FCC Eyes New Spectrum For Wi-Fi-Type Service

Bob Brewin | Nextgov | November 4, 2013

The Federal Communications Commission has kicked off a process to determine whether or not Globalstar Inc., which provides satellite phone service, can use a portion of its spectrum to offer terrestrial Wi-Fi-type service in the United States.

Globalstar wants to combine its licensed spectrum with a slice of the upper end of the unlicensed 2.4 Ghz Wi-Fi band currently not used in the United States. Tests last spring in Silicon Valley and the Boston area showed the new service has five times the range and four times the throughput capacity of standard, unlicensed Wi-Fi, according to Globalstar. Unlicensed Wi-Fi has a range of about 150 feet indoors, 300 feet outdoors and a throughput of 54 megabits per second.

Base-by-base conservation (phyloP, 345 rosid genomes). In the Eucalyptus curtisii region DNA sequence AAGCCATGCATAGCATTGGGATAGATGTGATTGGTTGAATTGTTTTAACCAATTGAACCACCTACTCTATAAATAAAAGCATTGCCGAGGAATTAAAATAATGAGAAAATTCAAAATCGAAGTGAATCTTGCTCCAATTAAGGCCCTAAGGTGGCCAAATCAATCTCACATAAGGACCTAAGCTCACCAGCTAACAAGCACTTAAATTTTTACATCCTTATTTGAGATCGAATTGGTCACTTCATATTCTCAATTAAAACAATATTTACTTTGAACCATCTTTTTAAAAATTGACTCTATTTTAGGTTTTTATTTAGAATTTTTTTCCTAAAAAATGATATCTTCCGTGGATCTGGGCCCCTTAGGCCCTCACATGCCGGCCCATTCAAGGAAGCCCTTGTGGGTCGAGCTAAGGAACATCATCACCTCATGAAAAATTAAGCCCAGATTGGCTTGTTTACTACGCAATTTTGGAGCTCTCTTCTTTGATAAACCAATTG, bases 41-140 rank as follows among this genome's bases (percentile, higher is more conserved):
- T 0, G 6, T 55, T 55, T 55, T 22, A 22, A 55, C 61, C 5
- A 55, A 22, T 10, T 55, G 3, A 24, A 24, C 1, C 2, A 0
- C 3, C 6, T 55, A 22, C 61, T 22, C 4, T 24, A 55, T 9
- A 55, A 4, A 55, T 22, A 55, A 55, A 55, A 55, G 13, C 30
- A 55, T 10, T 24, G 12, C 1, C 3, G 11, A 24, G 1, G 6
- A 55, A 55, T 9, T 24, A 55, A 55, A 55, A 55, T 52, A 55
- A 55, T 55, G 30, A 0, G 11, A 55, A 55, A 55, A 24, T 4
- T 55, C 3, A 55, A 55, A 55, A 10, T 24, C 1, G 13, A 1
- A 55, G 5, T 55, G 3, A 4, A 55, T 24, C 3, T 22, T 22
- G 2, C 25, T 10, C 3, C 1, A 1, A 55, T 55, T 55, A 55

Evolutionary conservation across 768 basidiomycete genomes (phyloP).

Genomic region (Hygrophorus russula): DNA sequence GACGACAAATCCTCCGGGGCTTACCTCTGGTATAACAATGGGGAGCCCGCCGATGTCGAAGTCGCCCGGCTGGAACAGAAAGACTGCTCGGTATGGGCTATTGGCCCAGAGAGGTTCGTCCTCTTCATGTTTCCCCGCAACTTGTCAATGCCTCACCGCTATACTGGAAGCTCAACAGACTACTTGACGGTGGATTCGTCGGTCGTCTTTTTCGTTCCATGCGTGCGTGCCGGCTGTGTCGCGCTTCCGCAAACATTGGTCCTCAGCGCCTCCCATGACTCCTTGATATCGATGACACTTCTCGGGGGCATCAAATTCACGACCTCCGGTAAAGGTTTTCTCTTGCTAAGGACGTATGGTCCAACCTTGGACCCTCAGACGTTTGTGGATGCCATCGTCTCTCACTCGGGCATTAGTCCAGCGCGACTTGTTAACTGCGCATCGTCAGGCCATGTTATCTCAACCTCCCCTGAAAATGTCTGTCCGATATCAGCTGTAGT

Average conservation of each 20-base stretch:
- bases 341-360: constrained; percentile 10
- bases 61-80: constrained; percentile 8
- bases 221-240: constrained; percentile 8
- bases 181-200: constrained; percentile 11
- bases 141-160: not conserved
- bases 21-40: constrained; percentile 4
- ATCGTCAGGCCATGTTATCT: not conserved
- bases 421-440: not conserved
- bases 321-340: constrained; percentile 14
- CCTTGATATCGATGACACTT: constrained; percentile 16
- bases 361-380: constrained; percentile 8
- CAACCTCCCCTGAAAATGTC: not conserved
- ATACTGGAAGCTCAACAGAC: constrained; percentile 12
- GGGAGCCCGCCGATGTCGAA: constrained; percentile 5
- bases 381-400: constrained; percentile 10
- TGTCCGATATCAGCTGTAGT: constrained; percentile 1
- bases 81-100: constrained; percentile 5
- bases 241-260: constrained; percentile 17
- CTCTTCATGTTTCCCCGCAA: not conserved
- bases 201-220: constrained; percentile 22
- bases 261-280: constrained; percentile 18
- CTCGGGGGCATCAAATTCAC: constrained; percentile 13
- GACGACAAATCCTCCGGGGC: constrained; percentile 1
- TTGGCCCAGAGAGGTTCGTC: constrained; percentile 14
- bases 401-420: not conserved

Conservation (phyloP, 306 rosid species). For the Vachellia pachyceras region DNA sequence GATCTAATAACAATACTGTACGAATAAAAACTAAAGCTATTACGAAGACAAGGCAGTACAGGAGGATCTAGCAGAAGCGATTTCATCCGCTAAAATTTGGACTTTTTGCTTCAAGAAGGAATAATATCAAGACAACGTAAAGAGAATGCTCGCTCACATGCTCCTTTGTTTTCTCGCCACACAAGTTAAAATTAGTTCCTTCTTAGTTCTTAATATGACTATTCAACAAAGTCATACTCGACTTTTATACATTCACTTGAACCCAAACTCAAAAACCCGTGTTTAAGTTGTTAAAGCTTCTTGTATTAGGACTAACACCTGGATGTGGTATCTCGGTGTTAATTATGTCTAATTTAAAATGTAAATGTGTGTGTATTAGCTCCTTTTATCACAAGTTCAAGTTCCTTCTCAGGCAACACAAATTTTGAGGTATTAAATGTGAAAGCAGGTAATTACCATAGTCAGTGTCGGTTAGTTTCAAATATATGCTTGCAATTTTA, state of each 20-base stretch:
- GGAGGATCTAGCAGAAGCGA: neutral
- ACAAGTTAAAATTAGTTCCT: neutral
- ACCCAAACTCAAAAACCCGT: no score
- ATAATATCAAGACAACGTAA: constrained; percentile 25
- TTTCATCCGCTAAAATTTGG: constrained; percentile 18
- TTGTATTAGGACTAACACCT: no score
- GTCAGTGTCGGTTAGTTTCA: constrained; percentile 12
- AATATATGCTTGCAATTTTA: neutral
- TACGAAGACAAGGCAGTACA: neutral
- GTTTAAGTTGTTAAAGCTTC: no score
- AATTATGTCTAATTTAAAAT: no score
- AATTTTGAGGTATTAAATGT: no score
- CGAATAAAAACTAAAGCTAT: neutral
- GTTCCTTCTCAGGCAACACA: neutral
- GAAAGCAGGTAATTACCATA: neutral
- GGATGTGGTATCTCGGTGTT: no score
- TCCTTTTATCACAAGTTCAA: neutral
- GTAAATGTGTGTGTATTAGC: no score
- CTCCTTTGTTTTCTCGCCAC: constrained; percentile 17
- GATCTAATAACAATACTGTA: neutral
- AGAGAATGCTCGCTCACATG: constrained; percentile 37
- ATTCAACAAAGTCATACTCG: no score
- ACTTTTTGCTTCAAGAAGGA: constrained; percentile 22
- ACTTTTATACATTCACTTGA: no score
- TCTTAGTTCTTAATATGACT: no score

Globalstar is licensed to operate from 2483.5-2495 MHz, which overlaps with Wi-Fi channel 14 at 2473-2495 MHz. The company wants to use both bands for its new service. Though Wi-Fi only accounts for a thin slice of total spectrum, based on data compiled by Cisco Systems Inc., in 2012, 33 percent of mobile data was off-loaded to Wi-Fi, and by 2017, up to 46 percent of mobile data traffic will be carried by unlicensed Wi-Fi spectrum, not spectrum licensed to cellular carriers, the FCC said...